Far from verity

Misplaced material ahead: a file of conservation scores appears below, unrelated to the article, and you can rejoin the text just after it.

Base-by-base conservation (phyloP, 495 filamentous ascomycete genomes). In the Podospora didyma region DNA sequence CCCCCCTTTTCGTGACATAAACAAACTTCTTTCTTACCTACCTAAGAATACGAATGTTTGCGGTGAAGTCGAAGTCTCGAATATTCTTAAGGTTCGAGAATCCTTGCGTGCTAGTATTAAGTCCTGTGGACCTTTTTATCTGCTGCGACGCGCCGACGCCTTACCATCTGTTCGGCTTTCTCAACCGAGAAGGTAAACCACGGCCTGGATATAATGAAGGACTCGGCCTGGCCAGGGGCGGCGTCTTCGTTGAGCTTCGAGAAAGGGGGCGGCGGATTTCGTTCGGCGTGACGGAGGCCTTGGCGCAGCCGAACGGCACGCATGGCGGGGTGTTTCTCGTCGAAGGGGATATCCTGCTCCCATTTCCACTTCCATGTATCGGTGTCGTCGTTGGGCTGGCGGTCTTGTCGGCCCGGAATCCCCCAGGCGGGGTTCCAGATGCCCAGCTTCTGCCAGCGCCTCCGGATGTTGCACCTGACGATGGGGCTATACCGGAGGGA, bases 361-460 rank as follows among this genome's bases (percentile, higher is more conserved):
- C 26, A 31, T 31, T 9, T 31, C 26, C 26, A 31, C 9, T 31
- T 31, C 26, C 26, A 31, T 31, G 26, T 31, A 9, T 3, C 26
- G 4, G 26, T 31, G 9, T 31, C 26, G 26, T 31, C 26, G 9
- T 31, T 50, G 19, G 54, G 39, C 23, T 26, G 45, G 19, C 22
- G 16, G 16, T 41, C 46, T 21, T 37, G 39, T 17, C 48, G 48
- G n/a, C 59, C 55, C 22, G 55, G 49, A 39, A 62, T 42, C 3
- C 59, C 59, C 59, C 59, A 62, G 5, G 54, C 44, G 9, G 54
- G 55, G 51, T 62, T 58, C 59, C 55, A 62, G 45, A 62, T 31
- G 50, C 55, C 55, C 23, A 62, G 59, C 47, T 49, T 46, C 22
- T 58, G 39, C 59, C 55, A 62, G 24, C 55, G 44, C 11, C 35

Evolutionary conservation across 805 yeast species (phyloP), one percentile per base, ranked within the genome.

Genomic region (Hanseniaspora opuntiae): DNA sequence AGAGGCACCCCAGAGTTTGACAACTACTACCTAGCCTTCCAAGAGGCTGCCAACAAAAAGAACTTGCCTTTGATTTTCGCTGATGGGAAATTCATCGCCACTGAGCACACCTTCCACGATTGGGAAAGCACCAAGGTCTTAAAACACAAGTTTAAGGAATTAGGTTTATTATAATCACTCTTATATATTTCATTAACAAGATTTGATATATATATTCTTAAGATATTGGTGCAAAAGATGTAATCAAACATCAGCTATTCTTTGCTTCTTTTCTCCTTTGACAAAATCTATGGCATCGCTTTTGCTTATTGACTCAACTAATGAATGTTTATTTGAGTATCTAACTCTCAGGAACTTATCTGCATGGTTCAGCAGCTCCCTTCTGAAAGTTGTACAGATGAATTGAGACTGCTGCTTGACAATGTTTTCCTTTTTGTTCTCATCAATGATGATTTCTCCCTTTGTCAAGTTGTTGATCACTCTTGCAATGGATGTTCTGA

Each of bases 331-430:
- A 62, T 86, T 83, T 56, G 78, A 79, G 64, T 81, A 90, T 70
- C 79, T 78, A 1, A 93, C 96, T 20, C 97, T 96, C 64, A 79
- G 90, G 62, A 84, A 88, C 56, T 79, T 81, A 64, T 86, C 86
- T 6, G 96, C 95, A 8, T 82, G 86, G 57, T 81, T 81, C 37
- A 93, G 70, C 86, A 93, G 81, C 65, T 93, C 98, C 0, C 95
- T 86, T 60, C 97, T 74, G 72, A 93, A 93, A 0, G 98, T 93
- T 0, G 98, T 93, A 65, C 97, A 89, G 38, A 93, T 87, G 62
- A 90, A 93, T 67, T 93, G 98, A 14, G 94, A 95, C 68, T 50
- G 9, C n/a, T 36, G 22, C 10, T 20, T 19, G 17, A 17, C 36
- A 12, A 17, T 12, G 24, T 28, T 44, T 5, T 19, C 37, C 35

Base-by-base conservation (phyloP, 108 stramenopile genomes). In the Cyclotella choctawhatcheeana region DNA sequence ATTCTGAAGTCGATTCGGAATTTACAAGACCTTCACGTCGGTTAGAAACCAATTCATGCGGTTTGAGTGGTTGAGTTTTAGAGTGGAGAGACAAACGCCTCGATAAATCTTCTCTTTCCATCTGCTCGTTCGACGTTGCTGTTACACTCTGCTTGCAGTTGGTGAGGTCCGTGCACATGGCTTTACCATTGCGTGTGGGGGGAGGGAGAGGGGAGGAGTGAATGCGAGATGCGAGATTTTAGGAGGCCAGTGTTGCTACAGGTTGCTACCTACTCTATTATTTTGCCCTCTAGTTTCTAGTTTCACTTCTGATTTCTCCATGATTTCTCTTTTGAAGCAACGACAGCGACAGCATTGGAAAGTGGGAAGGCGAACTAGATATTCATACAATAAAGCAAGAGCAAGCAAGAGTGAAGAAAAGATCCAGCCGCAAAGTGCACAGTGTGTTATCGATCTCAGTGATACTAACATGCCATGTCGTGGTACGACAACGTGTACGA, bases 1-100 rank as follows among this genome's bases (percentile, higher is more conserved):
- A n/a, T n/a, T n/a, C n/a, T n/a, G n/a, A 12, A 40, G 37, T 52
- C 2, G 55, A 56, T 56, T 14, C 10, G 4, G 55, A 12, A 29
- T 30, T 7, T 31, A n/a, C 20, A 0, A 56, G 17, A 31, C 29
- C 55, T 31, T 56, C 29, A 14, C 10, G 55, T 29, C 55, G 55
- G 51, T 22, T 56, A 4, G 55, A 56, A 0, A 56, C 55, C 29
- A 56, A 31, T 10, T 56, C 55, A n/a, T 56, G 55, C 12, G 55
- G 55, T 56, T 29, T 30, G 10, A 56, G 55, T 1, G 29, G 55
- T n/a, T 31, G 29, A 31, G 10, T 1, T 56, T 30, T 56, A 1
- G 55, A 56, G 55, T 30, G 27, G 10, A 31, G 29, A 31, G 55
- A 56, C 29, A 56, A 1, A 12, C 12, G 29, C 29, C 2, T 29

After taking time reading this eye opening novel “Lies My Teacher Told Me” written by Dr. James W. Loewen, the book has open my mind to American History and the reality of everyday life, for example on the topics of Helen Keller, the unbelievable truth of Woodrow Wilson, the exploration of Christopher Columbus, and the inverse truth of heroes and sheroes. To begin with, in textbooks I have read, Woodrow Wilson was seemed as one of the most important man and promising to the blacks when it came to segregation times; however that was not the case after reading. In the novel, Woodrow actually promised blacks numerous things, quite the opposite he popularized segregation between the Southern Whites and Blacks. Just to name a few of his broken promises, the former president assigned positions in the government to the Southern whites rather than assigning them to the Blacks whom were already assigned the positions, shut down African-American newspapers, segregated the navy ,and even threw out black visitors from the white house. History textbooks barely mention this “black mark” on Wilson Woodrow’s presidential term. Not too surprising, but quite eye opening that Christopher Columbus’ odyssey was the result of push for wealth, yet American textbooks doesn’t put it that way. Domination was a signature for Columbus’ journey when Loewen said “If textbooks included these facts, they might induce students to thing intelligently about why the West dominated the world today.” Authors indeed twisted Christopher Columbus’ exploration to the matters it wasn’t! Students similar as I are blinded by myths of the first thanksgiving that the actual date of the first U.S. settlement presented almost as if it is unimportant. The exemption of religion, the exemption of truth from John Brown is not right, the blurred truth of the middle class country, the cover up of the government, and many other topics. “Lies My Teachers Told Me” and the information I have learned from U.S. history textbooks makes it seem like the authors of the textbooks are trying to keep the truth silent. “Textbooks might (but don’t) call Wilson’s Latin American actions a ‘Bad Neighbor Policy’ ” is an agreeable quote which comes from chapter 1. This quote was chosen, because it describes the undercover truth of Wilson’s presidency. “Bad Neighbor Policy”, the term used to describe the actions of Woodrow Wilson summarizes how as a president it seems as if he went against the need for peace which relates to Latin Americans. The textbooks have made it seem like the man who induced invasions in Latin American countries wasn’t the one to blame ,instead they made it seem like it was the people of the lands’ fault , only to take this “hero” off the hook. All this was bad neighborhood policy and this quote brings it all together how the textbooks don’t recognize that. It is quite ridicule how even a country may seem like they are under peer pressure when they want to be seemed as perfect, and may cause them to misrepresent themselves. In chapter 2, Loewen states, “If crude factors such as military power of religiously sanctioned greed are perceived as reflecting badly on us, who exactly is “us?”” It seems as if U.S. textbooks are trying to hide who we are and it really makes you question who the textbooks are written for if we can’t abide in our own truth. Who exactly is “us?”No one is perfect, so why would a nation be perfect, so textbooks cover up their imperfections, but I would like to think imperfections makes the country what they are. If textbooks are written for their coutry, they shouldn’t hide what makes them the country they are, and then they wouldn’t be writing for “us.” Also in chapter 2, “Deep down, our culture encourages us to imagine that we are richer and more powerful because we're smarter”, I must say is a potent quote. I almost disagree with James if I comprehend the quote thoroughly, because it is a big assumption or generalization that we’re...
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